We all know the stereotypes: a middle-aged man sitting alone in the far corner of a bar with multiple empty bottles or glasses in front of him, staring off into space while nursing another drink. A woman or man in an alcoholic-induced rage destroying property, attacking people, and shouting insults and derogatory remarks at everyone around them before being hauled away by security or the police. Or perhaps, a relative or romantic partner who drinks to cope with job stress or a lack of economic opportunities, and often assaults their loved ones while in an alcohol haze. Many people assume these stereotypes are the only possible presentations of alcoholics.
However, alcoholism can present itself in a variety of ways and often affects people who seem to be “normal” functioning members of society. Many young adults, particularly those attending college, can be classified as alcoholics due to the wide acceptance of binge drinking as a social pastime. Other young adults who exhibit antisocial behaviors such as criminal activities, habitual aggressive behavior or physical confrontations, irresponsibility, impulsiveness, a lack of remorse, and a general disregard for the safety of others often exhibit signs of alcoholism. Some of these young adults come from families where multigenerational alcoholism is present. Within these multigenerational alcoholics, almost all have some form of clinical depression. Some who suffer from chronic alcoholism, the rarest subgroup in the U.S., also have other substance abuse issues and a high rate of psychiatric disorders.
Within all of these categories, the most prevalent is the high-functioning alcoholic. These people are the furthest from many people’s stereotype of an alcoholic. They often have a family, work full time, and have a college degree or higher. High-functioning alcoholics often are active members in their communities, who are able to hide the depth of their alcohol dependency. This group makes up over 20% of alcoholics in the U.S.
To aid with the process of deciding whether or not you or a loved one might be an alcoholic, it is helpful to define what an alcoholic is. Simply put, an alcoholic is someone who drinks alcohol beyond their ability to control it. They are unable to stop consuming it voluntarily, whether in the moment or as a more general lifestyle change. Alcoholics are often habitually intoxicated in both private and public settings. They tend to drink daily and in larger quantities than their peers. For men under the age of 65, heavy drinking is defined as 2 drinks a day or more than 14 drinks a week. For women and men over the age of 65, it is 1 drink a day or more than 7 drinks a week. Binge drinking, which is also common among alcoholics, is defined as 5 or more drinks in 2 hours for men, and 4 or more drinks in 2 hours for women.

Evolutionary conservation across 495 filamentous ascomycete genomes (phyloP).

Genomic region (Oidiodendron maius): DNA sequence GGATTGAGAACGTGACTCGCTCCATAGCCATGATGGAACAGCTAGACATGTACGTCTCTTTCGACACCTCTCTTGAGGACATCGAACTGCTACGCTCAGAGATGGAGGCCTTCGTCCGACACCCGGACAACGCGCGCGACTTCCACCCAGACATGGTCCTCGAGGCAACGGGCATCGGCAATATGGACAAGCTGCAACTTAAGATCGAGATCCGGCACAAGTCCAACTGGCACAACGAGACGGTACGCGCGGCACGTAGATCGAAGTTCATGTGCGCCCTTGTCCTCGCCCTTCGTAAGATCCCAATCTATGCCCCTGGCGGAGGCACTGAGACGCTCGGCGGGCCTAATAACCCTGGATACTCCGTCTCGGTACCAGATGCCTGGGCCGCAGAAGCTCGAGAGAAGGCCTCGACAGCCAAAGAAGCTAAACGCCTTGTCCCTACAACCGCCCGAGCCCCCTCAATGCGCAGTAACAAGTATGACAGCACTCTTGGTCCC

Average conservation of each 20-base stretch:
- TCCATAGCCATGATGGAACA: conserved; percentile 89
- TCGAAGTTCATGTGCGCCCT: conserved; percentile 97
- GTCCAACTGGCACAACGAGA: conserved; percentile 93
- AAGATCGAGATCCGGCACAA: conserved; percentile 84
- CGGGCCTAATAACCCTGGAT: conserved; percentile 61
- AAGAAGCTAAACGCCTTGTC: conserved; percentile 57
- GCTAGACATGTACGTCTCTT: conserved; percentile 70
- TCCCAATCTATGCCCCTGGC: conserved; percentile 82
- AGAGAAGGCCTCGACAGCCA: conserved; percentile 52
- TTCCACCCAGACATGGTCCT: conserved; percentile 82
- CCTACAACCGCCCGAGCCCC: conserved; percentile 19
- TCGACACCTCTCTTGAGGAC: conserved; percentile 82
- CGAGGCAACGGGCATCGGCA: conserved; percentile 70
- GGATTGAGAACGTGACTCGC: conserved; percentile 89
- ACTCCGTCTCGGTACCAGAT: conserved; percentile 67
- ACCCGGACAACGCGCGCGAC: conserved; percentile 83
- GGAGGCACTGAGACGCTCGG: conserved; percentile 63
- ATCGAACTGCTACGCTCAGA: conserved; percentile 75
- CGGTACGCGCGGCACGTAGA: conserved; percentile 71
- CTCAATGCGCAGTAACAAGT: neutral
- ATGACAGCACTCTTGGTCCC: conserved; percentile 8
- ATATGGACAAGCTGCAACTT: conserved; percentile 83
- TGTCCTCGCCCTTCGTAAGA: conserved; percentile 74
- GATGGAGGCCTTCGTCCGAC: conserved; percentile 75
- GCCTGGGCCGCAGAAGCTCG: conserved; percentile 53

The cause of alcoholism remains unknown, but there are a number of factors which contribute to the development of alcoholism. One factor is a person’s genes: if there are alcoholics in the family, it is more likely that a person will develop alcoholism in their lifetime. These genetic factors are aggravated by environmental factors such as a lack of educational and employment opportunities, confrontational relationships with family, abusive relationships, and the availability of alcohol in a community. High stress levels and social pressure to join others to drink after work or at parties can also lead to someone developing alcoholism.
If you are worried that you or a loved one might be an alcoholic, there are warning signs you can look for.
- Drinking alone or in secrecy
- A loss of interest in activities that were once enjoyable
- Alcohol cravings
- Making drinking a priority over other familial, work, or social responsibilities
- Extreme mood swings and irritability
- Feeling guilty for drinking
- Having a drink first thing in the morning
- Continuing to drink despite health, financial, or family problems
- Experiencing withdrawal symptoms
- Being unable to stop or control the amount of alcohol consumed
If you or a loved one are experiencing these symptoms, there are steps you can take to get help. There are numerous AUDITs (Alcohol Use Disorders Identification Test) online that can help you determine if you are suffering from alcoholism or an alcohol use disorder. Similarly, you can reach out to treatment experts like Inspiration Health for a consultation about your experiences and the treatment options best suited to your needs.